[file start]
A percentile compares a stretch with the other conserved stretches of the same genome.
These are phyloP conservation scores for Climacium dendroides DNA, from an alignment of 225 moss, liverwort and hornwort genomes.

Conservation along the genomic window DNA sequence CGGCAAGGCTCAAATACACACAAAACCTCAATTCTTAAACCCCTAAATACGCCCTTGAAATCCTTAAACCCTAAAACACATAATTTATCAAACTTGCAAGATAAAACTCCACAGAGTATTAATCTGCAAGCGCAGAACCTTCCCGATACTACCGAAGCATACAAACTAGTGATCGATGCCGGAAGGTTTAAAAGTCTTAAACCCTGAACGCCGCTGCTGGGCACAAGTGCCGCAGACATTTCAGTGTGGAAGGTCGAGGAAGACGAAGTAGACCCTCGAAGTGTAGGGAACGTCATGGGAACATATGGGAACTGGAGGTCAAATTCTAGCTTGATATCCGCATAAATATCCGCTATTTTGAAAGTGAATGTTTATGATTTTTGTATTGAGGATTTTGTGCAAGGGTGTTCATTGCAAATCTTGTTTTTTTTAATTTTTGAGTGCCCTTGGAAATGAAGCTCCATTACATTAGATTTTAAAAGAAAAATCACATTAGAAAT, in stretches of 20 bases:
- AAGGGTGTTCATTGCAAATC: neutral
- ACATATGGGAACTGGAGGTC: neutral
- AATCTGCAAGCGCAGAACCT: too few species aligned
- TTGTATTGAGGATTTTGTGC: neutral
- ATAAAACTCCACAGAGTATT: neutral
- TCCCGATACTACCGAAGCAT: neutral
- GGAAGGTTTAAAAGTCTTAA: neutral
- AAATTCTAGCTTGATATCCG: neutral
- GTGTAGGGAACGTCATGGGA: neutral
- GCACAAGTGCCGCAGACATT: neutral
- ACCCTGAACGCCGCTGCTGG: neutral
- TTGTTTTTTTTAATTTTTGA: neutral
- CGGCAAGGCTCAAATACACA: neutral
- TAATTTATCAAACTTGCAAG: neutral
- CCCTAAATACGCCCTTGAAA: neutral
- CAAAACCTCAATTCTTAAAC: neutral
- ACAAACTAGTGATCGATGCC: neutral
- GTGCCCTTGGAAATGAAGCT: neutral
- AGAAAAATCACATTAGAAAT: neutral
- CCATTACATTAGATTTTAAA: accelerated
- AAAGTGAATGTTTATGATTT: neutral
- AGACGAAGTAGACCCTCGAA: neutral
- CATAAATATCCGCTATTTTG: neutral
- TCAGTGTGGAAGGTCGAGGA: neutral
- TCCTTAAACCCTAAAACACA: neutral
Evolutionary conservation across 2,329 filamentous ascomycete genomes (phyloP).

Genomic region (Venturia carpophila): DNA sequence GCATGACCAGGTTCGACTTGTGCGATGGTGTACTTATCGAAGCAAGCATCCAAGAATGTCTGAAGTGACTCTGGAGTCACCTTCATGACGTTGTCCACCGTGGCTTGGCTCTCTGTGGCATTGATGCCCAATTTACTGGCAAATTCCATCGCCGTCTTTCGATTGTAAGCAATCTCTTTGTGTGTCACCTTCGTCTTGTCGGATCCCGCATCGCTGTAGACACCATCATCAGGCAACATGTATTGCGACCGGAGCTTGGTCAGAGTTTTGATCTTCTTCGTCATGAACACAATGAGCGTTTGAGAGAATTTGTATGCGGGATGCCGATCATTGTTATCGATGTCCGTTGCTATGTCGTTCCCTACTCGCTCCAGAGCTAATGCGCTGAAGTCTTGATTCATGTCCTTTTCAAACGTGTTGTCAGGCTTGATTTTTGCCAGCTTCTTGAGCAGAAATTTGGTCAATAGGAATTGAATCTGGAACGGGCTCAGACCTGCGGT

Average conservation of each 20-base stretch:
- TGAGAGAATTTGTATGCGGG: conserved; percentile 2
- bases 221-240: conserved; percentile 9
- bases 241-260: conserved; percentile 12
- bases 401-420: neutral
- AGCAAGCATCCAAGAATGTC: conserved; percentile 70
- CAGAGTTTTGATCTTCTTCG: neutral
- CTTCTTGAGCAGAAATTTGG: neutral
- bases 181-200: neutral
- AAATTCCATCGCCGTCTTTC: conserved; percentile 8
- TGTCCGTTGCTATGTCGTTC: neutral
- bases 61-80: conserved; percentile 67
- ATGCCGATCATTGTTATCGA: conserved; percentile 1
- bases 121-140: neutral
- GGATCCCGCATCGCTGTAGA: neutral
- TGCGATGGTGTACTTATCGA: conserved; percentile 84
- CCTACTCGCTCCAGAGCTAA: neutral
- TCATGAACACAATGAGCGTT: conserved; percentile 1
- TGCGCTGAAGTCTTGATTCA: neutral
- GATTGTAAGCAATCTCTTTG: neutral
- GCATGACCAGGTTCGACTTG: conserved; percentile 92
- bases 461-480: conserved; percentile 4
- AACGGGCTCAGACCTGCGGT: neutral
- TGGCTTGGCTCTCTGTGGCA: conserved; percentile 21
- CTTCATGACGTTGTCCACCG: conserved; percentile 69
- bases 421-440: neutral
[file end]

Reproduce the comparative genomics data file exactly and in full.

A percentile compares a stretch with the other conserved stretches of the same genome.
These are phyloP conservation scores for Climacium dendroides DNA, from an alignment of 225 moss, liverwort and hornwort genomes.

Conservation along the genomic window DNA sequence CGGCAAGGCTCAAATACACACAAAACCTCAATTCTTAAACCCCTAAATACGCCCTTGAAATCCTTAAACCCTAAAACACATAATTTATCAAACTTGCAAGATAAAACTCCACAGAGTATTAATCTGCAAGCGCAGAACCTTCCCGATACTACCGAAGCATACAAACTAGTGATCGATGCCGGAAGGTTTAAAAGTCTTAAACCCTGAACGCCGCTGCTGGGCACAAGTGCCGCAGACATTTCAGTGTGGAAGGTCGAGGAAGACGAAGTAGACCCTCGAAGTGTAGGGAACGTCATGGGAACATATGGGAACTGGAGGTCAAATTCTAGCTTGATATCCGCATAAATATCCGCTATTTTGAAAGTGAATGTTTATGATTTTTGTATTGAGGATTTTGTGCAAGGGTGTTCATTGCAAATCTTGTTTTTTTTAATTTTTGAGTGCCCTTGGAAATGAAGCTCCATTACATTAGATTTTAAAAGAAAAATCACATTAGAAAT, in stretches of 20 bases:
- AAGGGTGTTCATTGCAAATC: neutral
- ACATATGGGAACTGGAGGTC: neutral
- AATCTGCAAGCGCAGAACCT: too few species aligned
- TTGTATTGAGGATTTTGTGC: neutral
- ATAAAACTCCACAGAGTATT: neutral
- TCCCGATACTACCGAAGCAT: neutral
- GGAAGGTTTAAAAGTCTTAA: neutral
- AAATTCTAGCTTGATATCCG: neutral
- GTGTAGGGAACGTCATGGGA: neutral
- GCACAAGTGCCGCAGACATT: neutral
- ACCCTGAACGCCGCTGCTGG: neutral
- TTGTTTTTTTTAATTTTTGA: neutral
- CGGCAAGGCTCAAATACACA: neutral
- TAATTTATCAAACTTGCAAG: neutral
- CCCTAAATACGCCCTTGAAA: neutral
- CAAAACCTCAATTCTTAAAC: neutral
- ACAAACTAGTGATCGATGCC: neutral
- GTGCCCTTGGAAATGAAGCT: neutral
- AGAAAAATCACATTAGAAAT: neutral
- CCATTACATTAGATTTTAAA: accelerated
- AAAGTGAATGTTTATGATTT: neutral
- AGACGAAGTAGACCCTCGAA: neutral
- CATAAATATCCGCTATTTTG: neutral
- TCAGTGTGGAAGGTCGAGGA: neutral
- TCCTTAAACCCTAAAACACA: neutral
Evolutionary conservation across 2,329 filamentous ascomycete genomes (phyloP).

Genomic region (Venturia carpophila): DNA sequence GCATGACCAGGTTCGACTTGTGCGATGGTGTACTTATCGAAGCAAGCATCCAAGAATGTCTGAAGTGACTCTGGAGTCACCTTCATGACGTTGTCCACCGTGGCTTGGCTCTCTGTGGCATTGATGCCCAATTTACTGGCAAATTCCATCGCCGTCTTTCGATTGTAAGCAATCTCTTTGTGTGTCACCTTCGTCTTGTCGGATCCCGCATCGCTGTAGACACCATCATCAGGCAACATGTATTGCGACCGGAGCTTGGTCAGAGTTTTGATCTTCTTCGTCATGAACACAATGAGCGTTTGAGAGAATTTGTATGCGGGATGCCGATCATTGTTATCGATGTCCGTTGCTATGTCGTTCCCTACTCGCTCCAGAGCTAATGCGCTGAAGTCTTGATTCATGTCCTTTTCAAACGTGTTGTCAGGCTTGATTTTTGCCAGCTTCTTGAGCAGAAATTTGGTCAATAGGAATTGAATCTGGAACGGGCTCAGACCTGCGGT

Average conservation of each 20-base stretch:
- TGAGAGAATTTGTATGCGGG: conserved; percentile 2
- bases 221-240: conserved; percentile 9
- bases 241-260: conserved; percentile 12
- bases 401-420: neutral
- AGCAAGCATCCAAGAATGTC: conserved; percentile 70
- CAGAGTTTTGATCTTCTTCG: neutral
- CTTCTTGAGCAGAAATTTGG: neutral
- bases 181-200: neutral
- AAATTCCATCGCCGTCTTTC: conserved; percentile 8
- TGTCCGTTGCTATGTCGTTC: neutral
- bases 61-80: conserved; percentile 67
- ATGCCGATCATTGTTATCGA: conserved; percentile 1
- bases 121-140: neutral
- GGATCCCGCATCGCTGTAGA: neutral
- TGCGATGGTGTACTTATCGA: conserved; percentile 84
- CCTACTCGCTCCAGAGCTAA: neutral
- TCATGAACACAATGAGCGTT: conserved; percentile 1
- TGCGCTGAAGTCTTGATTCA: neutral
- GATTGTAAGCAATCTCTTTG: neutral
- GCATGACCAGGTTCGACTTG: conserved; percentile 92
- bases 461-480: conserved; percentile 4
- AACGGGCTCAGACCTGCGGT: neutral
- TGGCTTGGCTCTCTGTGGCA: conserved; percentile 21
- CTTCATGACGTTGTCCACCG: conserved; percentile 69
- bases 421-440: neutral